You can get help from groups that have been working on this, like Immigration Equality, http://immigrationequality.org/contact-us/ or, The DOMA Project, http://www.domaproject.org/ or, Out4Immigration, http://www.out4immigration.org/ if you are in America. If you are abroad, contact Love Exiles, http://www.loveexiles.org/home.htm for information. More lawyers are able to deal with this situation now that the Supreme Court has ruled on DOMA – but be sure you hire a lawyer that is well-versed in the process and understands the issues facing you. It is still new and somewhat uncharted territory, so be careful and cautious and don’t waste your time or money.
So now that Karin has her green card, what’s been happening to these two old broads? Well, first thing she did was leave the country for five weeks, since she had not been able to visit our family or friends in Europe for almost three years. The U.S. government would not allow her to travel while she was in process for the several things we tried with our lawyer. So until SCOTUS ruled on DOMA, Karin was what we called a prisoner of love. She and I could travel in the U.S., or I could travel outside the country without her, but we could not leave the U.S. together and return together as a married couple. It was worse than the years before she got her green card, because it tied her down. But at the same time, it was safer than having that fear of being hauled away to the questioning room again any time we approached U.S. Customs in San Francisco together, or she returned from a visit out of the country alone.
Karin and I have lived our years of crazy-making time. We don’t like it. We don’t recommend it. We want it to stop for all who still face immigration situations that leave them torn apart from family or not in a safe and settled situation. As Karin says, she wants us to be little old ladies, Golden Girls, who can just do what we want. I will go along with that! And, we want to find out all the benefits we get now as a federally-recognized married couple. We have started with Medicare and Social Security. We already had health care and dental care taken care of by my employer as domestic partners. Now that I am past 65, more and different things are happening. We want all the benefits of marriage, because we also embrace all the responsibilities of marriage. For us, marriage is more than a legal contract with the government, but you can’t ignore the framework the government has set up, and you don’t want to miss things you are entitled too, either.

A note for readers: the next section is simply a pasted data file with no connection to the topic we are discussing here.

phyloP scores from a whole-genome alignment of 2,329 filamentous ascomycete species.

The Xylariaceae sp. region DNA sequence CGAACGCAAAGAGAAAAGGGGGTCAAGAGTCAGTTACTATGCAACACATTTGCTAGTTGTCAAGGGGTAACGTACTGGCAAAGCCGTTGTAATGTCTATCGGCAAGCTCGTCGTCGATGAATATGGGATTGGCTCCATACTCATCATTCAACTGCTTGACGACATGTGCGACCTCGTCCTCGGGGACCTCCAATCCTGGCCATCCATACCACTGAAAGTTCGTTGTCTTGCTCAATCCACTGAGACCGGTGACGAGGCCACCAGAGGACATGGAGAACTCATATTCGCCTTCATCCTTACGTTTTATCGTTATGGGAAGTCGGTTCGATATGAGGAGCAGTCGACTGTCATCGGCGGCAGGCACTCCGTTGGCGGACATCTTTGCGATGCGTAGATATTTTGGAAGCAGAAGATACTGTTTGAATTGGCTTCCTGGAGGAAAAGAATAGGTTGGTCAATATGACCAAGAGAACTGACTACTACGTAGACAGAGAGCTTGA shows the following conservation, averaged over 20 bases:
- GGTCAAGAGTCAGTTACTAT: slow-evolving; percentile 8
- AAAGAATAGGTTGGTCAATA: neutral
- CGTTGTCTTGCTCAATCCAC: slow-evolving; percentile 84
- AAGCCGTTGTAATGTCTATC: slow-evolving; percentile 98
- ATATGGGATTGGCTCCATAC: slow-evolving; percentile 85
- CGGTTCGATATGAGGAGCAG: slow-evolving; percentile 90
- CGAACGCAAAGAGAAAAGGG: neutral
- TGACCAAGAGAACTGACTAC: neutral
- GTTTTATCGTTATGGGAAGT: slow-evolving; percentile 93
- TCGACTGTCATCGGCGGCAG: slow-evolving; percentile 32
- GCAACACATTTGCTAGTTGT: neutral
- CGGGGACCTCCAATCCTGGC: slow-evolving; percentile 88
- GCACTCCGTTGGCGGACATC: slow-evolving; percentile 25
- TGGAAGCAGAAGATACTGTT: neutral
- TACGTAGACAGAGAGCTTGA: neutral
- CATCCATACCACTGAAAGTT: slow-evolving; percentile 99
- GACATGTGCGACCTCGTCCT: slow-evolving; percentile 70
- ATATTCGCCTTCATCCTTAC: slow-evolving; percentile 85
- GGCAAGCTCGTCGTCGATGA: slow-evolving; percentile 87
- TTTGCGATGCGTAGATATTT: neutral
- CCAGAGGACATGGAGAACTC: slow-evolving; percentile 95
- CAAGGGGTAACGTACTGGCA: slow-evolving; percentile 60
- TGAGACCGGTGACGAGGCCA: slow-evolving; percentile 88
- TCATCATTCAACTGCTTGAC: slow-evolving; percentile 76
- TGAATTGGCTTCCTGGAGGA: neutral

So for 2014, while I try to recover, rest, and recuperate from the years of the battle, and we find our balance on time at home and time abroad, we also do what we can for CIR, Comprehensive Immigration Reform – the ongoing problem in the U.S. that affects more than 11 million people. This year I am again offering my help to electeds, candidates and groups working on this issue. I have my allies and I hope they accept my offer to help. I speak on this with several voices – a senior, a Democrat, a lesbian, an American wife of a foreign-born wife, a Cesar Chavez Champion of Change for Immigration Reform, someone recognized for this work by my city, county and state, a California citizen, a U.S. citizen, a concerned person and someone who knows a bit about what this broken immigration system does to individuals, families and communities.
People have asked me if I would write another book. I am happy that my book, Torn Apart: United by Love, Divided by Law, 2011, Findhorn Press, is now history. I am glad for whatever help it was and I was to the solution so many of us got in June last year when 5 of the Supremes supported our solution.
I don’t have a follow-up book in me, at least not now. If I find something that burns in me like that issue did, I will consider raising my voice again. Right now, I am newly 66, enjoying quiet down time with my wife, and finding anything I want to explore on Maui and Molokai. My heart is happy and full. My life is happy and full.
I am still nursing a broken toe that has not fully healed after a bad tumble down 8 concrete stairs – but I will win that one.
I am glad to see Mark publishing this vehicle again. I’ll chime in from time to time and hope you find it interesting. You can also see what I am sharing on my blog at
or on Twitter at
or on my book’s Facebook Page at
If you know someone who needs help in this area, please refer them to the groups and links I have cited. The longer someone waits to apply for a green card, the longer it will take for him or her to get into the process. Now that we have the green light for green cards, no one should be left behind.